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Can barometric pressure drop cause spontaneous labor?

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ST. LOUIS – Nurses and doctors will tell you that bad weather brings an increase in patients when it comes to labor and deliveries. But is there any scientific evidence to support the big changes in barometric pressure causing this?

“It’s most likely a complete wives tale. However, there have been studies done,” Andrea Weber, a registered nurse at Mercy Hospital, said. “But if you’re a nurse or any type of medical professional, you know that wives tales, there are many, and we hold fast to those sometimes to just explain how our day is or how our nights are (and) why they are here.”

Weber said, wives tale or not, she feels there’s something to it.

“So, clearly we hold fast to that bad weather, rainy weather, full moons, I’m sure everybody’s heard that rumor or wives tale, but yeah, typically weather we do find that it does play a little part in that,” she said.

The last storm system earlier in the week may have brought a rise in patients.


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“I looked up our admission numbers and our delivery numbers from the 9th and the 10th when the barometric was just lower and we did have slightly elevated admission numbers,” Weber said. “On a typical dayshift, it might be anywhere from like 30 to 40 and we were in the mid-to-upper 40s. So, yes.”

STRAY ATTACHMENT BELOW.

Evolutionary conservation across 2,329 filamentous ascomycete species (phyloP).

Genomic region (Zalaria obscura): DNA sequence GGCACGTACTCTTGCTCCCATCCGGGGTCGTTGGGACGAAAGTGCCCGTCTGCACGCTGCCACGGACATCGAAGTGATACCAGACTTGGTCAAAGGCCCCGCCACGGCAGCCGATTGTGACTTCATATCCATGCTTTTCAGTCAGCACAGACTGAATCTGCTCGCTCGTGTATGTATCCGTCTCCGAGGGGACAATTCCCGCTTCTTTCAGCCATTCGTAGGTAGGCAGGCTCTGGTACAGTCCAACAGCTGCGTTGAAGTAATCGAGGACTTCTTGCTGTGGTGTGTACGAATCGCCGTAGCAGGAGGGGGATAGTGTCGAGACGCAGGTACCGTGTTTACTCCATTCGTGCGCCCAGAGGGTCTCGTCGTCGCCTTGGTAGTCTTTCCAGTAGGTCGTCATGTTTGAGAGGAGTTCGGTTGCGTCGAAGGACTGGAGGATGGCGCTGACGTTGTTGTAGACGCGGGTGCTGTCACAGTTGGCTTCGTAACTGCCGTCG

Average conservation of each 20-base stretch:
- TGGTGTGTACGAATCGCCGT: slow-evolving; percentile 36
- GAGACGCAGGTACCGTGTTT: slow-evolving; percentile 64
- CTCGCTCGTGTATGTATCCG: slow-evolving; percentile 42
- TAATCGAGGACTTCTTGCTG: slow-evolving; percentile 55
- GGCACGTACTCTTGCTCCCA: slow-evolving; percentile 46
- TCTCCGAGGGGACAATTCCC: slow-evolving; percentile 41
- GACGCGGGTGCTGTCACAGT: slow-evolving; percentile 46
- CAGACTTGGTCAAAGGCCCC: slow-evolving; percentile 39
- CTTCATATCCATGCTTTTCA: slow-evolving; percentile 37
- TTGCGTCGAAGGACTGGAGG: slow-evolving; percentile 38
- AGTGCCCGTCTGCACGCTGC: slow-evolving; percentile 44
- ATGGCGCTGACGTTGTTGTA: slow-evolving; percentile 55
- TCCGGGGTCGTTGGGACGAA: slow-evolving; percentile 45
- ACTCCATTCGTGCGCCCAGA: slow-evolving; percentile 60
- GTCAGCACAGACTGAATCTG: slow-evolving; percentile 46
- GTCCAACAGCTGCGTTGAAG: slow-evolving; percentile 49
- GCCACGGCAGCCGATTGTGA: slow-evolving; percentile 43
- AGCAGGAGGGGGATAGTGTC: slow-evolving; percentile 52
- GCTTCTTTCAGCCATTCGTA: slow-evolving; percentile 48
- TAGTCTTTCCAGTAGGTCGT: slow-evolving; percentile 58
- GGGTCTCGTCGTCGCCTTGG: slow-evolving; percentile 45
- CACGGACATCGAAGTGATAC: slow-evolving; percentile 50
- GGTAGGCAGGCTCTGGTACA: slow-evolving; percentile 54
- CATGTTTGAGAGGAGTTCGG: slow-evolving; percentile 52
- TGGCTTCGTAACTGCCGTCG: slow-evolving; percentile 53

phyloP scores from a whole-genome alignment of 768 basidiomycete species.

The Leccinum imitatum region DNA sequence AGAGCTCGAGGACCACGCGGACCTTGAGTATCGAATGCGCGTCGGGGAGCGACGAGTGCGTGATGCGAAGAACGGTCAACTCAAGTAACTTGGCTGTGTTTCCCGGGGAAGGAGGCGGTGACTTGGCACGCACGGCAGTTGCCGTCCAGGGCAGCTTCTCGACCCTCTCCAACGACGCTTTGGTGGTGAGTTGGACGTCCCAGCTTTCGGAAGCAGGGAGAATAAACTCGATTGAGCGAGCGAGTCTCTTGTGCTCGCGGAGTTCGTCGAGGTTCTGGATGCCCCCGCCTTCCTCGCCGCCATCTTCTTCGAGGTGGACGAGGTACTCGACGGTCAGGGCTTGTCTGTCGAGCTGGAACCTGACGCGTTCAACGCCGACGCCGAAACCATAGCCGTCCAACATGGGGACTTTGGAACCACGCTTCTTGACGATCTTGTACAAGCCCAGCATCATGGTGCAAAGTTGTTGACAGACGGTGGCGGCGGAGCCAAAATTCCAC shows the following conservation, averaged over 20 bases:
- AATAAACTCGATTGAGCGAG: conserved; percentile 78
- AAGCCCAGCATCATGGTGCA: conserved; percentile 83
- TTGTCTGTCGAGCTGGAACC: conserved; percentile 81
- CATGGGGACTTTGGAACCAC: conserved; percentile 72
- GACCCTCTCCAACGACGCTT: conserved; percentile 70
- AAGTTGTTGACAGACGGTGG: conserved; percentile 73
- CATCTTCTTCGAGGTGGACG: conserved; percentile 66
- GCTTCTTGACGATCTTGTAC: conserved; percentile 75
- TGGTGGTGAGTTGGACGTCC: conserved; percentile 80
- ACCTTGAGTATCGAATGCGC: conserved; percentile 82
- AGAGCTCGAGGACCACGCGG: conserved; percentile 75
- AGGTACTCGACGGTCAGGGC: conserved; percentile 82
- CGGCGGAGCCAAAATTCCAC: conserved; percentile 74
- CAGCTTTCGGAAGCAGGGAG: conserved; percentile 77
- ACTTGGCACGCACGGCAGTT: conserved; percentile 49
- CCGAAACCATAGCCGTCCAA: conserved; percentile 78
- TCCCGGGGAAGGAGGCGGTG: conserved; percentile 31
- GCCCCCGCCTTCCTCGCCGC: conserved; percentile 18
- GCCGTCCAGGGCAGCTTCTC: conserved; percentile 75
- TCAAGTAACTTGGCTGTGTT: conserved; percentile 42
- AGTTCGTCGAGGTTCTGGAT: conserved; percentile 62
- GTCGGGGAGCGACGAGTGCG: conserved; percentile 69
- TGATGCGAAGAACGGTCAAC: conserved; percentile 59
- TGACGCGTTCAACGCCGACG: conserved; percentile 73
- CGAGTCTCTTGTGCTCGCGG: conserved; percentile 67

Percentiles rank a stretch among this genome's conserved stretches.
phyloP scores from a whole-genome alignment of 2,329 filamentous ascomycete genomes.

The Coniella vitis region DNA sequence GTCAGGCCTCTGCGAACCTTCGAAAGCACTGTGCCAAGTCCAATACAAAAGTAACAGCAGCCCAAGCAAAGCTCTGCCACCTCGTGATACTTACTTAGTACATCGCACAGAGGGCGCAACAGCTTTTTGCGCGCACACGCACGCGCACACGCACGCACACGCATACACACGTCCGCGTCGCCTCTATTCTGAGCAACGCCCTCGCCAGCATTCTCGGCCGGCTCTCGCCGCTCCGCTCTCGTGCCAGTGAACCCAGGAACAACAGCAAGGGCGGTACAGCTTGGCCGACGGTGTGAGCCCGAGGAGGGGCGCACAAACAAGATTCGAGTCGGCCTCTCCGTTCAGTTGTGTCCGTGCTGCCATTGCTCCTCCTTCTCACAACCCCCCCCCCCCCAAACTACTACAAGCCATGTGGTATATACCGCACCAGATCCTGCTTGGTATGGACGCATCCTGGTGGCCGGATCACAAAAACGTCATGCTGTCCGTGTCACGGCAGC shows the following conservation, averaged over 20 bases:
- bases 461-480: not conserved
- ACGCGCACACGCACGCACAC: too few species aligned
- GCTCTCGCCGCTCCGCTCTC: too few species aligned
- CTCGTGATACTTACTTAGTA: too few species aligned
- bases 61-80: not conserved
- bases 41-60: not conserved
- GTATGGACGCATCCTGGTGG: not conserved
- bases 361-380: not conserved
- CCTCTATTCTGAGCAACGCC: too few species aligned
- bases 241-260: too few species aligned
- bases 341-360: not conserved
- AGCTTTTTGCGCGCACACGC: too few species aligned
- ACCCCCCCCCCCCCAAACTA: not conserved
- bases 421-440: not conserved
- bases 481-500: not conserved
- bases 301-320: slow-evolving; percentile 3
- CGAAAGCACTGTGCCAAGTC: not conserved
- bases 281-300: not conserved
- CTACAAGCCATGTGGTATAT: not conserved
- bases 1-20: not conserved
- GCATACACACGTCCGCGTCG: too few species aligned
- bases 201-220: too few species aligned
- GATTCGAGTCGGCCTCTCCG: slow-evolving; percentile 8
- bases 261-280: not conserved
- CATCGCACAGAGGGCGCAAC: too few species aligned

Michelle Gragg, a certified nurse midwife with Mercy Hospital, agrees.

“I totally believe in this,” she said. “And I definitely look at the weather and if I think it’s going to be a busy shift, I know it’s based on whether or not we’re going to get rain and what the weather’s going to do.”

Gragg says stress and anxiety may play a role in the number of calls she receives from patients ahead of bad weather, but she believes there’s more to it than just that.

“But I definitely think we get more medical reasons why people need to be here because they are either in labor or their water has broken—not so much for snow, but definitely for rain,” Gragg said.

And while there’s no clear-cut scientific evidence of causation between barometric pressure drops and spontaneous labor, it would make sense if that were the case.

“We don’t know exactly what causes labor at what time. If we did, everybody would be happy, and we’d be able to control when they go into labor,” Gragg said. “But I think also it’s a closed system in the uterus around the baby, so it’s basically a bubble, a sac around the baby that’s closed, so I do think pressure can affect that.”

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